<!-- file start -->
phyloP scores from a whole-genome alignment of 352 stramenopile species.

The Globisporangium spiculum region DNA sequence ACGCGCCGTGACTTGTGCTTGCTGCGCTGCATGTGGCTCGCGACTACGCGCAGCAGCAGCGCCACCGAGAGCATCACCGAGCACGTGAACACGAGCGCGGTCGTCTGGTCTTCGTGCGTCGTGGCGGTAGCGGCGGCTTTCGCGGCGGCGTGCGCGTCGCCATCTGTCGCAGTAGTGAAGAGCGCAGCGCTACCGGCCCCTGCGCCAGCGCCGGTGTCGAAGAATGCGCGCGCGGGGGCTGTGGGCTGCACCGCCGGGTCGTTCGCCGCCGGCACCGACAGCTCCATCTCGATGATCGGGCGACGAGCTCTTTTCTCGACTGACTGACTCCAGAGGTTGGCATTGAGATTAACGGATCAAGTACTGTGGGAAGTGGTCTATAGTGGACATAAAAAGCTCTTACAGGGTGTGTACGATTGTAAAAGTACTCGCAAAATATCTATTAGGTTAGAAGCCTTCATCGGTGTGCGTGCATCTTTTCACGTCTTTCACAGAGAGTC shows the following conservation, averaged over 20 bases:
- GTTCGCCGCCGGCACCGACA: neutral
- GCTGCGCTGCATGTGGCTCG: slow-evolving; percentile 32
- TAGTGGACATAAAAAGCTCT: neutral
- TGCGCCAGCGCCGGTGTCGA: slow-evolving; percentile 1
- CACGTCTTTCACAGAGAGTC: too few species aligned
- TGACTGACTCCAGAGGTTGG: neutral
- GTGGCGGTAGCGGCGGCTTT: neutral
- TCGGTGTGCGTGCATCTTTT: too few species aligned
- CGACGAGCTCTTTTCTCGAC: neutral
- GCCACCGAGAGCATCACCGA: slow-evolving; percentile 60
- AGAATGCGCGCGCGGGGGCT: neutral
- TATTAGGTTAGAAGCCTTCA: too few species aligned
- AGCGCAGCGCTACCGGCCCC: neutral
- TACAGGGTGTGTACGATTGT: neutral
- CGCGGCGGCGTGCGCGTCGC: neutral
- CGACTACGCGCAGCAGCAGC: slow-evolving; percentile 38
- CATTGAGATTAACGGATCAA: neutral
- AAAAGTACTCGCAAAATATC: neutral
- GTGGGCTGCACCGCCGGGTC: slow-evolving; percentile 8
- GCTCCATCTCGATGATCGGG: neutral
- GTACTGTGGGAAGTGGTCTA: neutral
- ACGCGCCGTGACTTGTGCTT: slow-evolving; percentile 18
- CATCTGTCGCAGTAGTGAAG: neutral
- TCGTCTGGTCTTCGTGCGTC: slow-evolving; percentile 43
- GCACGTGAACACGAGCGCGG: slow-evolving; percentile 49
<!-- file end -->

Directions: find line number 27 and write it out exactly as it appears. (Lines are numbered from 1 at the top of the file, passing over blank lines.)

- GCACGTGAACACGAGCGCGG: slow-evolving; percentile 49